All that said I think its fair to warn against the use of neat alcohol as a precaution (as you know it works better diluted anyhow!)

  • Dave Reinlieb

    I sit the record on my ottoman and scrub it around with a cloth mitt of tap water and a drop of dish-washing soap. Then I flip the mitt to dry it a bit and then I wipe it clean with a microfibre cloth. My method seems barbaric compared to everything else I have read on this post but it seems to work well.

  • I use the AudioQuest Anti-Static Record Cleaning Brush…. great!

  • Jake Purches

    So far after 100 LP cleans, the most exhaustive and best method to clean vinyl – is woodglue, or PVA. PVA is similar chemically to PVC so it doesn’t stick, but the dust and grit shure does. Its advantage is the ability to reach right to the bottom of the V of the groove. It lifts grease too. After a deep clean, the best course of action is none! Don’t use any products on the record. A good stylus will clean most dust out by itself and you clean the stylus before playing with a blob of blu-tak. A good record clean is only needed once or twice in 30 years if you always care for your records, put them in good clean slips, and store them upright. If anyone needs to wipe the dust off, there is a problem in the way your handling the records in the first place, and a bit of surface dust does no harm anyway. Never touch the grooves! (Record collector over 40 years)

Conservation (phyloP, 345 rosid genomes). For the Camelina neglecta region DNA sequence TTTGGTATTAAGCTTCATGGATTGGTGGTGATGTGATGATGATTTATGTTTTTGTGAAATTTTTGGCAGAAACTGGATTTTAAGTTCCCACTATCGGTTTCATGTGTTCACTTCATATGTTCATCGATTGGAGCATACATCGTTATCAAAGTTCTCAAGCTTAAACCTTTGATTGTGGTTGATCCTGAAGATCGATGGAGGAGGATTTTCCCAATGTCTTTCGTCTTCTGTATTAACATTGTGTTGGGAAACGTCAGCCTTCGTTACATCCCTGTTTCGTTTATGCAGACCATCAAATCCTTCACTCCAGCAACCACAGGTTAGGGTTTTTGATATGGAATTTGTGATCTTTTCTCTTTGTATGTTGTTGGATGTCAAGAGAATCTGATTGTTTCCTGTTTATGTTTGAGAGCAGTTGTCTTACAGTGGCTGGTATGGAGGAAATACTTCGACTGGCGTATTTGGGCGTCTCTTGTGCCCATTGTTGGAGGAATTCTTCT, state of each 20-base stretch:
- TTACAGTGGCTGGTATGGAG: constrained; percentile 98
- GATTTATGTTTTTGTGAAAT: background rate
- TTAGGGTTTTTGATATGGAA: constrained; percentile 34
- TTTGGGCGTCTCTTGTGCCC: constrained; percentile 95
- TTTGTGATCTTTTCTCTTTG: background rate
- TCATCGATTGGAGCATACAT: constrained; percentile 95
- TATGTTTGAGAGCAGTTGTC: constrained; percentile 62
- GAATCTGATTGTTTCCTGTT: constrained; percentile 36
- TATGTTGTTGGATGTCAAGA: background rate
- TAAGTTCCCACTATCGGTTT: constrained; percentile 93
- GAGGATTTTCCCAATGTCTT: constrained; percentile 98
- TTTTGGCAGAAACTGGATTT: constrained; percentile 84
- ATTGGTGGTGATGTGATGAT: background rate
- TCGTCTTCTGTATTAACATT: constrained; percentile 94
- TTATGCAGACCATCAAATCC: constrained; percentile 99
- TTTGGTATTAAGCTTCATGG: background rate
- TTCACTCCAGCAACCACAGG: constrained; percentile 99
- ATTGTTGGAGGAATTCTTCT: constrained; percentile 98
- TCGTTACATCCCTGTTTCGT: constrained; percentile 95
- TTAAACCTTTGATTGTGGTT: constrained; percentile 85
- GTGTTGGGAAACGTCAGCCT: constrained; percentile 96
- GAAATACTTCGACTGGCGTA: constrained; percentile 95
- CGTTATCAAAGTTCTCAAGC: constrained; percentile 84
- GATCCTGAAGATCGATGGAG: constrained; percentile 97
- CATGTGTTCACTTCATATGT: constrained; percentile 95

• RJ

    Compressed nitrogen or the keyboard duster cans for computers is what i use. A clean alternative to an air compressor with contaminates. Obviously regulate the pressure at which you point at the record so there no damage. Also works well to clean your stylus
    ………

  • Arno

    Clear Groove cleaner is wicked stuff, best fluid ive come across

  • Muso

    I recently bought a Project VC-s record cleaner and use it with Project fluid mixed in ratio of 1:6. Perfect results on both new and secondhand recordings. I recommend it unreservedly.